“You, my lad, can tell me what you can about the job you’ve just come back from. I’ve been incommunicado the past few weeks so I haven’t heard a word,” Bill said as Johns folded the map and slipped out.
“You know I cannot-” Anatoly began, but Bill cut him off.
“Yes, believe me, with as many years in the service as I’ve done, I’m well aware of how much you can’t say,” he reminded the younger agent. “I’m not asking for all the details, the wheres or the whos. Just an idea of how it went would do.”
Anatoly accepted that with a nod. “Well then, I suppose it went… well.”
When he didn’t say anything after that Bill sighed. “Is that it? ‘I suppose it went well’?”
“You sound like my father,” Anatoly said with a roll of his eyes. “I achieved my objective. I got the information I was after, and I brought it back. And I am in one piece,” he added as an afterthought. “So yes, it went well.”
“Well, I suppose that’s all we can ask for,” Bill said with a wry smile.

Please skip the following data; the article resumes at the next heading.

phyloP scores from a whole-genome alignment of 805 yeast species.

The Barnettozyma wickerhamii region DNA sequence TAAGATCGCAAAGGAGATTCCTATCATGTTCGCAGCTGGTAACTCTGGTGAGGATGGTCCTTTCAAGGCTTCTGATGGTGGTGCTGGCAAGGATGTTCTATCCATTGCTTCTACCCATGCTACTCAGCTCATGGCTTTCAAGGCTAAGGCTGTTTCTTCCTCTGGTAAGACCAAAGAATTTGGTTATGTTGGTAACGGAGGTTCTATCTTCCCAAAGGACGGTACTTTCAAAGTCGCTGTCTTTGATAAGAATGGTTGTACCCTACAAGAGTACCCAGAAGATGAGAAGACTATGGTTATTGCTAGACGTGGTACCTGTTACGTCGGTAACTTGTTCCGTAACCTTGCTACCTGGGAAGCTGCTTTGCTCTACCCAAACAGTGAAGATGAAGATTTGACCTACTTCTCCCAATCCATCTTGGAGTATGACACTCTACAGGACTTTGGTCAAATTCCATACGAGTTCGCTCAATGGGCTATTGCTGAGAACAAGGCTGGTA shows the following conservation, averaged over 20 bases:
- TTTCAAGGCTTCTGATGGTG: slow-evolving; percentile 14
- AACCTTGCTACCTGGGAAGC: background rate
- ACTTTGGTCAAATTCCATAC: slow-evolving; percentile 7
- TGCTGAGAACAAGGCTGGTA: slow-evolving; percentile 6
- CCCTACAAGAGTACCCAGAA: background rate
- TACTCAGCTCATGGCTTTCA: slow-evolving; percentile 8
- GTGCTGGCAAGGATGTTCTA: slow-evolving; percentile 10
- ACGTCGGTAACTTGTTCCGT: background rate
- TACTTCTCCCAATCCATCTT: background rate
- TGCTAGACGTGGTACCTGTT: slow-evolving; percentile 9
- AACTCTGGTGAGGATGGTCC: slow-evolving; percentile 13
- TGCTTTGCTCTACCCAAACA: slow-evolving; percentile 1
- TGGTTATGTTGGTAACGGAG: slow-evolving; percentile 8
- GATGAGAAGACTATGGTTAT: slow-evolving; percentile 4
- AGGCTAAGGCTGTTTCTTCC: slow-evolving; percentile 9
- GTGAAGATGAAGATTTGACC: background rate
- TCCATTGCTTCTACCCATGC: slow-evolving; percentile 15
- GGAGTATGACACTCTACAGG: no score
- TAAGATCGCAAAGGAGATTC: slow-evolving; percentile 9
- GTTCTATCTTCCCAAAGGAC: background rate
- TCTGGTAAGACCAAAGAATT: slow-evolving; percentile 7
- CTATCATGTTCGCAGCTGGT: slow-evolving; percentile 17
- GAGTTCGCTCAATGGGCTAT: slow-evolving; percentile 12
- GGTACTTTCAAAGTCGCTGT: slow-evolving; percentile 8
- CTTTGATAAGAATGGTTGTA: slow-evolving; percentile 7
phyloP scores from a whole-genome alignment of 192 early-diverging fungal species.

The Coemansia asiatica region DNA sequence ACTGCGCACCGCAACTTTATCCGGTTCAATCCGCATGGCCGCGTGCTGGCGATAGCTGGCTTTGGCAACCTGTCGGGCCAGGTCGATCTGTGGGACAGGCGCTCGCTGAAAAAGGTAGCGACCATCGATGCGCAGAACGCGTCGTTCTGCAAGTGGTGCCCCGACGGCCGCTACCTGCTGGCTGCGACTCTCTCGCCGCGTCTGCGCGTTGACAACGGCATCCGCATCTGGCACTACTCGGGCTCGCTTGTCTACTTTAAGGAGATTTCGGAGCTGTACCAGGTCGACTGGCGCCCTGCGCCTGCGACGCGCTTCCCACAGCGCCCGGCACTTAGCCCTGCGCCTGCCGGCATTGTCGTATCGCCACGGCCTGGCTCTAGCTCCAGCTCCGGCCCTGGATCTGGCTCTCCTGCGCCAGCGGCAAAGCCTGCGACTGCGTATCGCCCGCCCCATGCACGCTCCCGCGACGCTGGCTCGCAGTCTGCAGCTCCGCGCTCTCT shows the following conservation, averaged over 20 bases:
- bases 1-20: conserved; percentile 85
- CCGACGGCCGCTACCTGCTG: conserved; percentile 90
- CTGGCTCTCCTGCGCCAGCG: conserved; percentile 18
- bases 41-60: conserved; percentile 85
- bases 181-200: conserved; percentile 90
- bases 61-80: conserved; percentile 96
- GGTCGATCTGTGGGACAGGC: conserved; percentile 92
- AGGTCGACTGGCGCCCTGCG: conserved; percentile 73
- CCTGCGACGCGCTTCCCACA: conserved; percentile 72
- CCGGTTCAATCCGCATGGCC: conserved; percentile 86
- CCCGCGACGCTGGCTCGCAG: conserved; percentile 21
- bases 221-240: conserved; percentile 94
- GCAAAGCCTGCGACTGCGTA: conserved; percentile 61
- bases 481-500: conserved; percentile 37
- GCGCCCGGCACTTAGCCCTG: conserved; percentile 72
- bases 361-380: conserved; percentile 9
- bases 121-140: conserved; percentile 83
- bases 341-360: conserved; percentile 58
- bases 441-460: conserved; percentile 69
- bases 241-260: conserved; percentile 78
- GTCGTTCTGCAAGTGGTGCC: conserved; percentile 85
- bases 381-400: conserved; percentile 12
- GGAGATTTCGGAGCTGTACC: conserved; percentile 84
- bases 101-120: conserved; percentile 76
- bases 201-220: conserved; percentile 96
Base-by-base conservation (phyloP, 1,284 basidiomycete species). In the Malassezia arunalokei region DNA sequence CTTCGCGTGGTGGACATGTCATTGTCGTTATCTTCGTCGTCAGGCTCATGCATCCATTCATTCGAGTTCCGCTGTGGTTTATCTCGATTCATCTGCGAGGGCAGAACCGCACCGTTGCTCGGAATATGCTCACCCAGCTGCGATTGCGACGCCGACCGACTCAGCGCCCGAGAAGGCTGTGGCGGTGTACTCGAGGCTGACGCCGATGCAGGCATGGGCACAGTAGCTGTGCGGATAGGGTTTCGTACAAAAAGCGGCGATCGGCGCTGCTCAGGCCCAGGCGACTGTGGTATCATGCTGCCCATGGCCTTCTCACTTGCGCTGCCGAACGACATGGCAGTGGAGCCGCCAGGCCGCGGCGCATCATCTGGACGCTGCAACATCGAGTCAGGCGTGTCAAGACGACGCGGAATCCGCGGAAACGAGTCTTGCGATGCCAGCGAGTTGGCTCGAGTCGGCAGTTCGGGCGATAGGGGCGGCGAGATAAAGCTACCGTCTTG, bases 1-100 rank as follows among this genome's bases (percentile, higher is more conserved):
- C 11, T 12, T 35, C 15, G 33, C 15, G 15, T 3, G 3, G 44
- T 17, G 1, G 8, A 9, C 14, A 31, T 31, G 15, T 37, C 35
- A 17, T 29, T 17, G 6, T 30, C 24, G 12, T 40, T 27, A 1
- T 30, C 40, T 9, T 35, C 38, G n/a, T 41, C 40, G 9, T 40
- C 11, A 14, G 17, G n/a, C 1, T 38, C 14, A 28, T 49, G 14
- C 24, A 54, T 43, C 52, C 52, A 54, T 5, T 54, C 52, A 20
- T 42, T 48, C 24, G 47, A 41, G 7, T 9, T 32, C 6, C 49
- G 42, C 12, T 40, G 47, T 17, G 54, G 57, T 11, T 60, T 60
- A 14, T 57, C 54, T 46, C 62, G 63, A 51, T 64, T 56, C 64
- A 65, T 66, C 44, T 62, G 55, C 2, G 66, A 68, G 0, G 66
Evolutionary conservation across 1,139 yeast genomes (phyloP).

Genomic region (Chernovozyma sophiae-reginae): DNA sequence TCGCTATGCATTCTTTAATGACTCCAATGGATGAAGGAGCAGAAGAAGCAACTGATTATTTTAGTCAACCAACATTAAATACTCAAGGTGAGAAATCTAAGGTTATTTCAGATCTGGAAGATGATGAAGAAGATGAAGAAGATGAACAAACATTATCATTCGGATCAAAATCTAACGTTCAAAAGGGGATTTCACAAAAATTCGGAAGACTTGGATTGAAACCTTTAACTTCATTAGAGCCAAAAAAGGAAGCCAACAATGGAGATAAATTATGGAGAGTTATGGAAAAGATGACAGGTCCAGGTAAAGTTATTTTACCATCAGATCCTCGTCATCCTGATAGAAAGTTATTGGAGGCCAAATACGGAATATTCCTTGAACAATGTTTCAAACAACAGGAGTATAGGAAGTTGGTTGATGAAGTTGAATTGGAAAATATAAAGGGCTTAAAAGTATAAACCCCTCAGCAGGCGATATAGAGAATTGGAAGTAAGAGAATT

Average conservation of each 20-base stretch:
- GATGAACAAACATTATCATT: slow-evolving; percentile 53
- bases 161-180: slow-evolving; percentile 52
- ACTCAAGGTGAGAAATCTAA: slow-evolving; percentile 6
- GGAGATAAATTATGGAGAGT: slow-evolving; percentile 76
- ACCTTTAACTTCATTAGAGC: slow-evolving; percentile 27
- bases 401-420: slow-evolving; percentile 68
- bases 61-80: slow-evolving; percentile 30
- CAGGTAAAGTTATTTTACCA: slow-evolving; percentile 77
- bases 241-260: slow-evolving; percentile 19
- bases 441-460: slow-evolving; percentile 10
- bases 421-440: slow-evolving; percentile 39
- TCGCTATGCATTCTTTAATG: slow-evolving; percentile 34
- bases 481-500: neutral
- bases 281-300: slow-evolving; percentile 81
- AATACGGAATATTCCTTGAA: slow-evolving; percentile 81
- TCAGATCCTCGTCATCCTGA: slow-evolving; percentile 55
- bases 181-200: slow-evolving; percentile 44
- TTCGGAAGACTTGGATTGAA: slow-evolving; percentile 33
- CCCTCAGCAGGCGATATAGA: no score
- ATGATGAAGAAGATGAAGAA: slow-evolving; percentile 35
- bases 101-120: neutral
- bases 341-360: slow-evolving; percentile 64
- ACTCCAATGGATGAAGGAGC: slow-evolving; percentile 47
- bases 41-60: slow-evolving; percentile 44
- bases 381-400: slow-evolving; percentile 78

Anatoly must have realised that Bill wasn’t going to let him off without hearing something more because after a deep and despairing sigh he began to outline his arrival in an unnamed place, at an unspecified time with an unspecified purpose. “And then I found myself in the sewer.”
“Ah. Yes, I’ve been there more often than I’d like to remember, unfortunately,” Bill said knowingly. “But sometimes needs must.”
“It got a bit hairy down there,” Anatoly admitted.
“How hairy?” Bill asked curiously.
“We-ll,” Anatoly said, trying to look as if it had been nothing, and not a life-or-death situation. “I was being chased, and I dove down one of the off-shoots to find somewhere to hide, but someone was on my tail quite badly. I found a hiding-hole, and stood there in the dark while they tried to follow me.”